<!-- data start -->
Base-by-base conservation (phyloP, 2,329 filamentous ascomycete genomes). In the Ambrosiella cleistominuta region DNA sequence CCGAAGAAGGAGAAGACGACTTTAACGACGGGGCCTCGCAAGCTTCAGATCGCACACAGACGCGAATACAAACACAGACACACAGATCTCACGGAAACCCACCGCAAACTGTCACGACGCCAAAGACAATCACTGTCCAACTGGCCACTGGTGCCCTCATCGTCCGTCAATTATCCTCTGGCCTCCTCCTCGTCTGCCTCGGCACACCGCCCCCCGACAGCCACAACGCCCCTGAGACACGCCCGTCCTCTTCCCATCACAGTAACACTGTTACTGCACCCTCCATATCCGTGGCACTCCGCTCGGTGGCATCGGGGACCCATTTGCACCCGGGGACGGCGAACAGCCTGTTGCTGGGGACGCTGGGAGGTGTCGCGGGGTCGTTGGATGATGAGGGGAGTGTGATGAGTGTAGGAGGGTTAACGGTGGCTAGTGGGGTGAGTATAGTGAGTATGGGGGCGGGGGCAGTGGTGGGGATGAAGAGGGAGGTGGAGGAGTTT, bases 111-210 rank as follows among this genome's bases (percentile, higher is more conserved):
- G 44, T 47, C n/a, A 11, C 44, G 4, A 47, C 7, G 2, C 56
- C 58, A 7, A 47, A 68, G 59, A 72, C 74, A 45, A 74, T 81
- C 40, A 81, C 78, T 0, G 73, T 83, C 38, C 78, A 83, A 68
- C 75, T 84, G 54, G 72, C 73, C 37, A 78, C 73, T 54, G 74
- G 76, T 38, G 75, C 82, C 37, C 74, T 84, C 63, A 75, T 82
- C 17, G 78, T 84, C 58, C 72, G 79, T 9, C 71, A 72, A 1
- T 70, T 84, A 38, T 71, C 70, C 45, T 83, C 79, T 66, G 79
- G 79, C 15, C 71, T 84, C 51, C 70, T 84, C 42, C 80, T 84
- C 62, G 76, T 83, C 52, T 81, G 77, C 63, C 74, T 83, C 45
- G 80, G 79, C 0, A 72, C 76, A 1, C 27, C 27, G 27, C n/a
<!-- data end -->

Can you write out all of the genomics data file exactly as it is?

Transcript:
Base-by-base conservation (phyloP, 2,329 filamentous ascomycete genomes). In the Ambrosiella cleistominuta region DNA sequence CCGAAGAAGGAGAAGACGACTTTAACGACGGGGCCTCGCAAGCTTCAGATCGCACACAGACGCGAATACAAACACAGACACACAGATCTCACGGAAACCCACCGCAAACTGTCACGACGCCAAAGACAATCACTGTCCAACTGGCCACTGGTGCCCTCATCGTCCGTCAATTATCCTCTGGCCTCCTCCTCGTCTGCCTCGGCACACCGCCCCCCGACAGCCACAACGCCCCTGAGACACGCCCGTCCTCTTCCCATCACAGTAACACTGTTACTGCACCCTCCATATCCGTGGCACTCCGCTCGGTGGCATCGGGGACCCATTTGCACCCGGGGACGGCGAACAGCCTGTTGCTGGGGACGCTGGGAGGTGTCGCGGGGTCGTTGGATGATGAGGGGAGTGTGATGAGTGTAGGAGGGTTAACGGTGGCTAGTGGGGTGAGTATAGTGAGTATGGGGGCGGGGGCAGTGGTGGGGATGAAGAGGGAGGTGGAGGAGTTT, bases 111-210 rank as follows among this genome's bases (percentile, higher is more conserved):
- G 44, T 47, C n/a, A 11, C 44, G 4, A 47, C 7, G 2, C 56
- C 58, A 7, A 47, A 68, G 59, A 72, C 74, A 45, A 74, T 81
- C 40, A 81, C 78, T 0, G 73, T 83, C 38, C 78, A 83, A 68
- C 75, T 84, G 54, G 72, C 73, C 37, A 78, C 73, T 54, G 74
- G 76, T 38, G 75, C 82, C 37, C 74, T 84, C 63, A 75, T 82
- C 17, G 78, T 84, C 58, C 72, G 79, T 9, C 71, A 72, A 1
- T 70, T 84, A 38, T 71, C 70, C 45, T 83, C 79, T 66, G 79
- G 79, C 15, C 71, T 84, C 51, C 70, T 84, C 42, C 80, T 84
- C 62, G 76, T 83, C 52, T 81, G 77, C 63, C 74, T 83, C 45
- G 80, G 79, C 0, A 72, C 76, A 1, C 27, C 27, G 27, C n/a